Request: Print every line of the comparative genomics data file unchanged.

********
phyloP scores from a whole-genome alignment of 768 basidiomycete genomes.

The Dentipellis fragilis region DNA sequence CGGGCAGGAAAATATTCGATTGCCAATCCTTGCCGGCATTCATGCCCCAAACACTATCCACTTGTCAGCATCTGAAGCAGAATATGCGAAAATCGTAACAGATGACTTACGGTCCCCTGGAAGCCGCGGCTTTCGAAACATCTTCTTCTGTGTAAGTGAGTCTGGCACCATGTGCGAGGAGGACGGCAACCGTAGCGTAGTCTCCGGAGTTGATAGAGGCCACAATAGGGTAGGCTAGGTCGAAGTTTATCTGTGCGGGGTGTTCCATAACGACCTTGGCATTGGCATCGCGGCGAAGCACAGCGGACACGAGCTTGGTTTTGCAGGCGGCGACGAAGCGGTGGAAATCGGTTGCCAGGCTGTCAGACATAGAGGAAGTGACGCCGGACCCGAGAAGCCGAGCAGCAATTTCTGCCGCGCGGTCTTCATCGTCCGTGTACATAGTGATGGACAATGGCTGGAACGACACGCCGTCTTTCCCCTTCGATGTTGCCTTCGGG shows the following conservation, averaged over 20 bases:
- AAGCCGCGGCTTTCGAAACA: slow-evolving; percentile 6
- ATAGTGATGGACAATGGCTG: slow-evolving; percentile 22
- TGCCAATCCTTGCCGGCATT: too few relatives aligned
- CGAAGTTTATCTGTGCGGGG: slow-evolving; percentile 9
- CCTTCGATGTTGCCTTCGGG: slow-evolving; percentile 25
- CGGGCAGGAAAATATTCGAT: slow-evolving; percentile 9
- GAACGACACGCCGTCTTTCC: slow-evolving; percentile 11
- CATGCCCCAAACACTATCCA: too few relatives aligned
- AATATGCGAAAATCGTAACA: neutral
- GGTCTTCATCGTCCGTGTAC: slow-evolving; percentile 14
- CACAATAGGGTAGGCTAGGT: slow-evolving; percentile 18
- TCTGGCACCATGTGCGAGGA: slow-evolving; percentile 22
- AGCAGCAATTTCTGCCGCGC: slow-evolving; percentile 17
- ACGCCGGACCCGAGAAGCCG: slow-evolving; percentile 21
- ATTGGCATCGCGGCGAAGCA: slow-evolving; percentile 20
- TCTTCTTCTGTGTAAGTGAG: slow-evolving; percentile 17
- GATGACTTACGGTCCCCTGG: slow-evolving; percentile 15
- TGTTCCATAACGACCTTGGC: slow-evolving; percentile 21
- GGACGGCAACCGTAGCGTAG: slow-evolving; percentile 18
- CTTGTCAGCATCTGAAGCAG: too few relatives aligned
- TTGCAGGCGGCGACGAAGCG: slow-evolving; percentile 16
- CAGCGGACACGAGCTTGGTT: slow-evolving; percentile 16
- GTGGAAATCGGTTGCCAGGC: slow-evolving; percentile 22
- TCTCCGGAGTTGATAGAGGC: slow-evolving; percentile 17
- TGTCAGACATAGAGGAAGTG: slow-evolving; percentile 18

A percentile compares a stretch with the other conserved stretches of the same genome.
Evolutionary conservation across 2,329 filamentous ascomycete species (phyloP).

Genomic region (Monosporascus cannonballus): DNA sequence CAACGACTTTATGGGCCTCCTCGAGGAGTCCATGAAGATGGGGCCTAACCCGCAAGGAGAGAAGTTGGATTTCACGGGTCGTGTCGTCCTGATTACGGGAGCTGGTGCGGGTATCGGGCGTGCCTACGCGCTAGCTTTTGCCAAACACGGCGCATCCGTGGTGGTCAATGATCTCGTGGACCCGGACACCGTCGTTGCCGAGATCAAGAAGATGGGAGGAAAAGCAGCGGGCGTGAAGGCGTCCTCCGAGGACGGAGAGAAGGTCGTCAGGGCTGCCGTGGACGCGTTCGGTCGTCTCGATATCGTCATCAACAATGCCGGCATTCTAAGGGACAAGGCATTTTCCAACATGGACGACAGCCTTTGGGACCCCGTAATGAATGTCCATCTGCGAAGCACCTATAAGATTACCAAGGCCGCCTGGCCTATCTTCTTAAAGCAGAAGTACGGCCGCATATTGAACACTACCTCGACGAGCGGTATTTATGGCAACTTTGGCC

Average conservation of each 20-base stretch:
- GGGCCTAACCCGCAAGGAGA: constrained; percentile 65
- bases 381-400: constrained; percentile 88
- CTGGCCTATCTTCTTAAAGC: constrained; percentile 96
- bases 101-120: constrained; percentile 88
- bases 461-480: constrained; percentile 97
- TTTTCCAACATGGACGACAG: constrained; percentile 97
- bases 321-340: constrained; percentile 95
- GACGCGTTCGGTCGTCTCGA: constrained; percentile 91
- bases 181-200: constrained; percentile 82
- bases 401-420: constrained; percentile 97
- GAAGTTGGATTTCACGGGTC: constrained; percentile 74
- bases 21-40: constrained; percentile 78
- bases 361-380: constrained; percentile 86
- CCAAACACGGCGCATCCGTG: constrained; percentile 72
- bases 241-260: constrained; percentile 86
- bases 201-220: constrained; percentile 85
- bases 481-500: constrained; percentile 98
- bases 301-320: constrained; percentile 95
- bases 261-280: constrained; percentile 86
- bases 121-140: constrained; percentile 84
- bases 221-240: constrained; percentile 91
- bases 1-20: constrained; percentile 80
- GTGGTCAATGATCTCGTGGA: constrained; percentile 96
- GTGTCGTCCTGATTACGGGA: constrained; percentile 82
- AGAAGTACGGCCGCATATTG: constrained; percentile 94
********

phyloP scores from a whole-genome alignment of 768 basidiomycete genomes.

The Dentipellis fragilis region DNA sequence CGGGCAGGAAAATATTCGATTGCCAATCCTTGCCGGCATTCATGCCCCAAACACTATCCACTTGTCAGCATCTGAAGCAGAATATGCGAAAATCGTAACAGATGACTTACGGTCCCCTGGAAGCCGCGGCTTTCGAAACATCTTCTTCTGTGTAAGTGAGTCTGGCACCATGTGCGAGGAGGACGGCAACCGTAGCGTAGTCTCCGGAGTTGATAGAGGCCACAATAGGGTAGGCTAGGTCGAAGTTTATCTGTGCGGGGTGTTCCATAACGACCTTGGCATTGGCATCGCGGCGAAGCACAGCGGACACGAGCTTGGTTTTGCAGGCGGCGACGAAGCGGTGGAAATCGGTTGCCAGGCTGTCAGACATAGAGGAAGTGACGCCGGACCCGAGAAGCCGAGCAGCAATTTCTGCCGCGCGGTCTTCATCGTCCGTGTACATAGTGATGGACAATGGCTGGAACGACACGCCGTCTTTCCCCTTCGATGTTGCCTTCGGG shows the following conservation, averaged over 20 bases:
- AAGCCGCGGCTTTCGAAACA: slow-evolving; percentile 6
- ATAGTGATGGACAATGGCTG: slow-evolving; percentile 22
- TGCCAATCCTTGCCGGCATT: too few relatives aligned
- CGAAGTTTATCTGTGCGGGG: slow-evolving; percentile 9
- CCTTCGATGTTGCCTTCGGG: slow-evolving; percentile 25
- CGGGCAGGAAAATATTCGAT: slow-evolving; percentile 9
- GAACGACACGCCGTCTTTCC: slow-evolving; percentile 11
- CATGCCCCAAACACTATCCA: too few relatives aligned
- AATATGCGAAAATCGTAACA: neutral
- GGTCTTCATCGTCCGTGTAC: slow-evolving; percentile 14
- CACAATAGGGTAGGCTAGGT: slow-evolving; percentile 18
- TCTGGCACCATGTGCGAGGA: slow-evolving; percentile 22
- AGCAGCAATTTCTGCCGCGC: slow-evolving; percentile 17
- ACGCCGGACCCGAGAAGCCG: slow-evolving; percentile 21
- ATTGGCATCGCGGCGAAGCA: slow-evolving; percentile 20
- TCTTCTTCTGTGTAAGTGAG: slow-evolving; percentile 17
- GATGACTTACGGTCCCCTGG: slow-evolving; percentile 15
- TGTTCCATAACGACCTTGGC: slow-evolving; percentile 21
- GGACGGCAACCGTAGCGTAG: slow-evolving; percentile 18
- CTTGTCAGCATCTGAAGCAG: too few relatives aligned
- TTGCAGGCGGCGACGAAGCG: slow-evolving; percentile 16
- CAGCGGACACGAGCTTGGTT: slow-evolving; percentile 16
- GTGGAAATCGGTTGCCAGGC: slow-evolving; percentile 22
- TCTCCGGAGTTGATAGAGGC: slow-evolving; percentile 17
- TGTCAGACATAGAGGAAGTG: slow-evolving; percentile 18

A percentile compares a stretch with the other conserved stretches of the same genome.
Evolutionary conservation across 2,329 filamentous ascomycete species (phyloP).

Genomic region (Monosporascus cannonballus): DNA sequence CAACGACTTTATGGGCCTCCTCGAGGAGTCCATGAAGATGGGGCCTAACCCGCAAGGAGAGAAGTTGGATTTCACGGGTCGTGTCGTCCTGATTACGGGAGCTGGTGCGGGTATCGGGCGTGCCTACGCGCTAGCTTTTGCCAAACACGGCGCATCCGTGGTGGTCAATGATCTCGTGGACCCGGACACCGTCGTTGCCGAGATCAAGAAGATGGGAGGAAAAGCAGCGGGCGTGAAGGCGTCCTCCGAGGACGGAGAGAAGGTCGTCAGGGCTGCCGTGGACGCGTTCGGTCGTCTCGATATCGTCATCAACAATGCCGGCATTCTAAGGGACAAGGCATTTTCCAACATGGACGACAGCCTTTGGGACCCCGTAATGAATGTCCATCTGCGAAGCACCTATAAGATTACCAAGGCCGCCTGGCCTATCTTCTTAAAGCAGAAGTACGGCCGCATATTGAACACTACCTCGACGAGCGGTATTTATGGCAACTTTGGCC

Average conservation of each 20-base stretch:
- GGGCCTAACCCGCAAGGAGA: constrained; percentile 65
- bases 381-400: constrained; percentile 88
- CTGGCCTATCTTCTTAAAGC: constrained; percentile 96
- bases 101-120: constrained; percentile 88
- bases 461-480: constrained; percentile 97
- TTTTCCAACATGGACGACAG: constrained; percentile 97
- bases 321-340: constrained; percentile 95
- GACGCGTTCGGTCGTCTCGA: constrained; percentile 91
- bases 181-200: constrained; percentile 82
- bases 401-420: constrained; percentile 97
- GAAGTTGGATTTCACGGGTC: constrained; percentile 74
- bases 21-40: constrained; percentile 78
- bases 361-380: constrained; percentile 86
- CCAAACACGGCGCATCCGTG: constrained; percentile 72
- bases 241-260: constrained; percentile 86
- bases 201-220: constrained; percentile 85
- bases 481-500: constrained; percentile 98
- bases 301-320: constrained; percentile 95
- bases 261-280: constrained; percentile 86
- bases 121-140: constrained; percentile 84
- bases 221-240: constrained; percentile 91
- bases 1-20: constrained; percentile 80
- GTGGTCAATGATCTCGTGGA: constrained; percentile 96
- GTGTCGTCCTGATTACGGGA: constrained; percentile 82
- AGAAGTACGGCCGCATATTG: constrained; percentile 94